Why do Russians benefit from suffering?

Sometimes we feel like our heads are not in the right place, yet somehow we carry on.

Natalya Nosova
Russians elevate suffering to an art form. Our ability to focus on the dark side gives us our national reputation. But are we too lazy to bring ourselves out of it, or is there a deeper reason for doing so?

If Russia is considered consistent in one thing, it is being a country of joyless, brooding people. Ours is a history of harsh winters and constant foreign invasions, coupled with frequently inhumane reforms by rulers such as Ivan the Terrible, Peter the Great and Joseph Stalin, to name a few. All of this contributed to a population living almost constantly on the brink. The levels of stress alone were not consistent with healthy living.

Against all odds, the Russians always managed to pull through somehow. However, this has arguably led to us being a joyless lot. People don’t think we smile much. But then, how do we survive?

Research by American psychologists has shed light on the secret Russian weapon against stress the love of suffering. As it turns out, our habits of brooding, complaining, near-destructive levels of self-analysis and love for consuming tragic fiction all work together to rescue us from ‘actual’ suffering and depression.

Brooding as a national idea

In 2010, Igor Grossmann and Ethan Kross from the Michigan University found a very important thing that differs Russians and Americans: their attitude towards self-analysis. Within the experiment, groups of Russian and American subjects were given a number of vignettes “that described a protagonist who either does or does not analyze her feelings when she is upset”.

After that, scientists asked to define the protagonist easier to associate themselves with.

Guess what – while Americans’ sympathies divided almost equally to both types of protagonists, the overwhelming majority of Russians (68 out of 83) sided with the one deeply analyzing her darkest moments. Hence, Russians tend to do it much more than Americans.

There is a scientific term to describe such attitude: rumination, which origins in the Latin word for “re-chewing”, meaning that Russians tend to relive their negative experiences over and over again. “That’s true: we are fixated on the events that tend to trigger negative emotions,” Evgeny Osin, Deputy Head of the International Laboratory of Positive Psychology of Personality and Motivation, told Russia Beyond.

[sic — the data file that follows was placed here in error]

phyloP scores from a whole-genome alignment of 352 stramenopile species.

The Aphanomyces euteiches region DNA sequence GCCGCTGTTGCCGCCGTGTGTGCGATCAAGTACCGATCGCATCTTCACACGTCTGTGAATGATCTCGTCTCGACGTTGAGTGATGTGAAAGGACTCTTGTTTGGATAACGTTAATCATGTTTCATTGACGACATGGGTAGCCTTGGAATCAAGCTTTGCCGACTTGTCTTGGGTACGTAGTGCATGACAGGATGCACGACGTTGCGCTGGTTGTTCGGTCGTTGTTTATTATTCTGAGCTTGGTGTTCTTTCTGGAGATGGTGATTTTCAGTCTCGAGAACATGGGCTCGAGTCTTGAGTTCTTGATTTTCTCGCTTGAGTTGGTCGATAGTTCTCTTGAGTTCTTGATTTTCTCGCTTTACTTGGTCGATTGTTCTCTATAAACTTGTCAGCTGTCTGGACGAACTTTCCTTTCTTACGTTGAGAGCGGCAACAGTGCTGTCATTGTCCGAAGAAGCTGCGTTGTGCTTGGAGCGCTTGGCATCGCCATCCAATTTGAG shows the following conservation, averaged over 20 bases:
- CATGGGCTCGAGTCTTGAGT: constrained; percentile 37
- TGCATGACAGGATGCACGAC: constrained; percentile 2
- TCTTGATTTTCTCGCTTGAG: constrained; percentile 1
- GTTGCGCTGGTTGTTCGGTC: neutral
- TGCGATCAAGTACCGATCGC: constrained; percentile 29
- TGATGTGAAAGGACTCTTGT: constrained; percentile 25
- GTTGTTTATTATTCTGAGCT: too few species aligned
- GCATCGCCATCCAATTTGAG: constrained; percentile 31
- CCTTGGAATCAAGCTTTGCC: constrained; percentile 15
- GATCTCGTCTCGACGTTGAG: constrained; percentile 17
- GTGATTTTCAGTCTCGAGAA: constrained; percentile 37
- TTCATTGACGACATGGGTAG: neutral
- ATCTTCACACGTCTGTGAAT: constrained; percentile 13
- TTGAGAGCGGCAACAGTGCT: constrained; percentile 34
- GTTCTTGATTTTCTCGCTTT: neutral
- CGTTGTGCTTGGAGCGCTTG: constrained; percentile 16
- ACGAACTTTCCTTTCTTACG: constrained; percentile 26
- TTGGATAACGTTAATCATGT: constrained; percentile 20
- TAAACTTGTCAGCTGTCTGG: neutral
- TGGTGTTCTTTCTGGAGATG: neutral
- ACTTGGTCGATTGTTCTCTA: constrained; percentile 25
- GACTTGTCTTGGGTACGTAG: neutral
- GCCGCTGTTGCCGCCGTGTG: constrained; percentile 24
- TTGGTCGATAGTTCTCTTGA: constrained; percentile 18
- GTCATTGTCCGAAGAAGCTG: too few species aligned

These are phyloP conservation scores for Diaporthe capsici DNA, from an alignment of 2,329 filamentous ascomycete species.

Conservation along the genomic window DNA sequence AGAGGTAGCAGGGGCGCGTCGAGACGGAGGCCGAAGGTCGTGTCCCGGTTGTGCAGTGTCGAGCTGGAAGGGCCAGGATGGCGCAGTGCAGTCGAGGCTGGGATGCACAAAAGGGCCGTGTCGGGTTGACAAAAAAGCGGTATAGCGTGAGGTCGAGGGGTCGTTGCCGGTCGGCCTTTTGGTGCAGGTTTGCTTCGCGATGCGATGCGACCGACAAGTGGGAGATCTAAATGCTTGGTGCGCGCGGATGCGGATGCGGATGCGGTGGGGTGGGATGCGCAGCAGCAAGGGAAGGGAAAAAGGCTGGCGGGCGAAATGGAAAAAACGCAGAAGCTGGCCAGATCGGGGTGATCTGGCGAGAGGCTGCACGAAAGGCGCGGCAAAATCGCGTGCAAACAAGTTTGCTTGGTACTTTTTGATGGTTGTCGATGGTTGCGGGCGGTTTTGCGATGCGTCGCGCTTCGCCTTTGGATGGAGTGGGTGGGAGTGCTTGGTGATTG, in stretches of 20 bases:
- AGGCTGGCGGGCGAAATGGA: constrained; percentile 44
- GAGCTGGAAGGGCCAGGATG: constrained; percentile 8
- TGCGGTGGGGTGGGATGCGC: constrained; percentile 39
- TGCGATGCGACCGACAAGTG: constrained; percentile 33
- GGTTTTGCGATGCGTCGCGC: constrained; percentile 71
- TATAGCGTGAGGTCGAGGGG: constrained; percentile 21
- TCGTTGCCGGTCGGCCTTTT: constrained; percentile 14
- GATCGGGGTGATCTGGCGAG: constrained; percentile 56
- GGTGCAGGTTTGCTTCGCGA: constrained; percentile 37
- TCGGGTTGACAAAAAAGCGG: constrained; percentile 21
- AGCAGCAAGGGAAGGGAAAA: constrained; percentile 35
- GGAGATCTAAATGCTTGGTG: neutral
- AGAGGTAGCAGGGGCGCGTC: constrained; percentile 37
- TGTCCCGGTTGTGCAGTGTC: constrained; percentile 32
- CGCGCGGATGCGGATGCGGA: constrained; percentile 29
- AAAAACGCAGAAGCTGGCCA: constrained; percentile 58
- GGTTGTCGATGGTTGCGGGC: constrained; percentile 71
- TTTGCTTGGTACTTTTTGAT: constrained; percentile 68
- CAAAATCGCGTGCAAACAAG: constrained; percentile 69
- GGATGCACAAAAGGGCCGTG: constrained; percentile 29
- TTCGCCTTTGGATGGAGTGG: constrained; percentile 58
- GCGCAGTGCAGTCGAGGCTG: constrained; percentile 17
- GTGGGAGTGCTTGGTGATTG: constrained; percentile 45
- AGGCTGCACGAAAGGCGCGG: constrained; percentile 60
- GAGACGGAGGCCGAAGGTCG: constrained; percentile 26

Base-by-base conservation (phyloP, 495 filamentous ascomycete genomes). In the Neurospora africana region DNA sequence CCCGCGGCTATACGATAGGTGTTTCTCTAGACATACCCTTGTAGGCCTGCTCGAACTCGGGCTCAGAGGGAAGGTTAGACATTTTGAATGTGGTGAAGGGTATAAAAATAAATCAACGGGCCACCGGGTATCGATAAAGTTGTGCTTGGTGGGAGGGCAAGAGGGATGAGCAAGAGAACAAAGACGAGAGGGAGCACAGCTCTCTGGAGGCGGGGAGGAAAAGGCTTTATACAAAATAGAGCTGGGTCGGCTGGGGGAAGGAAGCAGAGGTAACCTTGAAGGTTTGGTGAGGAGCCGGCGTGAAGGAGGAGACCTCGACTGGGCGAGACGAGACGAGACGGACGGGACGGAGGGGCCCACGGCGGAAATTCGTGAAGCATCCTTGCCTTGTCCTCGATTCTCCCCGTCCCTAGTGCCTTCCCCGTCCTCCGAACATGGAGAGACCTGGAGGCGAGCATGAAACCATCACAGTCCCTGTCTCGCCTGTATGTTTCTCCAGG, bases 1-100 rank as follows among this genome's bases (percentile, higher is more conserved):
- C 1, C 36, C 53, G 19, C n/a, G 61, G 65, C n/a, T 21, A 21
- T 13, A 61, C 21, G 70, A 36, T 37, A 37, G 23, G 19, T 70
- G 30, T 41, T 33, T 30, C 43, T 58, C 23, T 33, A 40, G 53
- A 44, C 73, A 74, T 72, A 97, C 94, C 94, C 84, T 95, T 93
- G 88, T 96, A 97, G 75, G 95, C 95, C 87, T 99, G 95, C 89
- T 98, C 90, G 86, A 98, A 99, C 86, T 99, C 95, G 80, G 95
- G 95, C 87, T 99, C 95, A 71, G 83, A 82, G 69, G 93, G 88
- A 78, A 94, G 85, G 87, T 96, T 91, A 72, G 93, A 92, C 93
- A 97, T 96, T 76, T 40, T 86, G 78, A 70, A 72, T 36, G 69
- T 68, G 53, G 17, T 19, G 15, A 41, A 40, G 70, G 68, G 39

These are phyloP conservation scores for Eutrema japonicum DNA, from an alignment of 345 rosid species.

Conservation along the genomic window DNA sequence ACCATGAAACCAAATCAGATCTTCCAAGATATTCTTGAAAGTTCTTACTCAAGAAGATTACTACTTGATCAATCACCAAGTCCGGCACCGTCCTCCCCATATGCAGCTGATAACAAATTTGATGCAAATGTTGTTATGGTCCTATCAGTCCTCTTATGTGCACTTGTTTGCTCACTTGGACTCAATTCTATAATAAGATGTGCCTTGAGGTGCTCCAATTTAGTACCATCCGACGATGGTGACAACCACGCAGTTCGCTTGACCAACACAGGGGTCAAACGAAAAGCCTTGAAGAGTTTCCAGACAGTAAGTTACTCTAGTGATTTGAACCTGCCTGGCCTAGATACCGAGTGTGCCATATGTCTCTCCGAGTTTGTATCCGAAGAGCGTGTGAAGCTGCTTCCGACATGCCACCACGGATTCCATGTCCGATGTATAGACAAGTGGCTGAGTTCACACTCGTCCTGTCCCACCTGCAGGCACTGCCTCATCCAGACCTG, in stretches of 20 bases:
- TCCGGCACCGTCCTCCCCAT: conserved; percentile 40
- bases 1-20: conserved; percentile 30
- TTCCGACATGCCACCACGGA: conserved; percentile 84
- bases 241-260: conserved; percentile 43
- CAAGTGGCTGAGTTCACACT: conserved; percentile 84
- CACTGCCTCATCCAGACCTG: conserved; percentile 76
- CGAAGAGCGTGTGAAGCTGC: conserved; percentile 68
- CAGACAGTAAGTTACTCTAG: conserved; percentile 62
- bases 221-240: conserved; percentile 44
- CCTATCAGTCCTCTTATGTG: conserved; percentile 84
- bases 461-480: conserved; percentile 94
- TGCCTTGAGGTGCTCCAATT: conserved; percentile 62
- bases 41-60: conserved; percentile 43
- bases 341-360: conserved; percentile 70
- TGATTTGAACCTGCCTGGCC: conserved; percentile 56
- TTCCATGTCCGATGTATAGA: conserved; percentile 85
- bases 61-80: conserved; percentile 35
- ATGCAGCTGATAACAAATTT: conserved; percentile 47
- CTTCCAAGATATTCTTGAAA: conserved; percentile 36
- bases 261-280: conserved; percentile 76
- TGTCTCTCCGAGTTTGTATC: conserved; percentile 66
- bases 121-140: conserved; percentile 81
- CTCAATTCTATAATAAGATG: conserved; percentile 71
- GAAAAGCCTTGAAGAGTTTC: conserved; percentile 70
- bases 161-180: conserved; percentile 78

Saving mechanism

At first glance, it seems horrible: a nation wallowing in sorrow 24/7. Some authors, among them Daniel Rancour-Laferriere, Emeritus Professor of Russian University of California, Davis, describe Russian national character as masochistic: “Masochism has become a fact of everyday life in Russia.” Maybe it can be true to some extent – but scientists prove that sometimes Russians’ ability to focus on the dark side helps a lot.

In the second phase of Grossmann and Kross’s experiment the researchers found out that Russian ruminators participating, when asked about their “reliving” of the negative experiences usually mentioned that they distance themselves from the events in the past, reinterpreting it from the perspective of someone else, while the Americans tended to simply re-imagine the scenes in the past from their own perspective.

Scientists consider the Russian approach healthier: “This led to significantly less "emotional distress" among the Russian subjects”. This way actually not provokes but prevents depression, as it helps to put oneself out of the negative situation and move on with one’s life.

“We [Russians] have our ways of dealing with negative feelings: when we face them, it doesn’t break us and we don’t feel despair; instead, we take it as natural: okay, this sucks, whatever, screw it, let’s move on,” says Evgeny Osin. According to him, this approach – embracing sadness and pity instead of trying to block it – shows that Russian culture is closer to Eastern ones, where pain is considered an inevitable part of life. After all, all of us have no choice but to move on.

This article is part of the "Why Russia…?" series in which RBTH answers popular questions about Russia.

If using any of Russia Beyond's content, partly or in full, always provide an active hyperlink to the original material.

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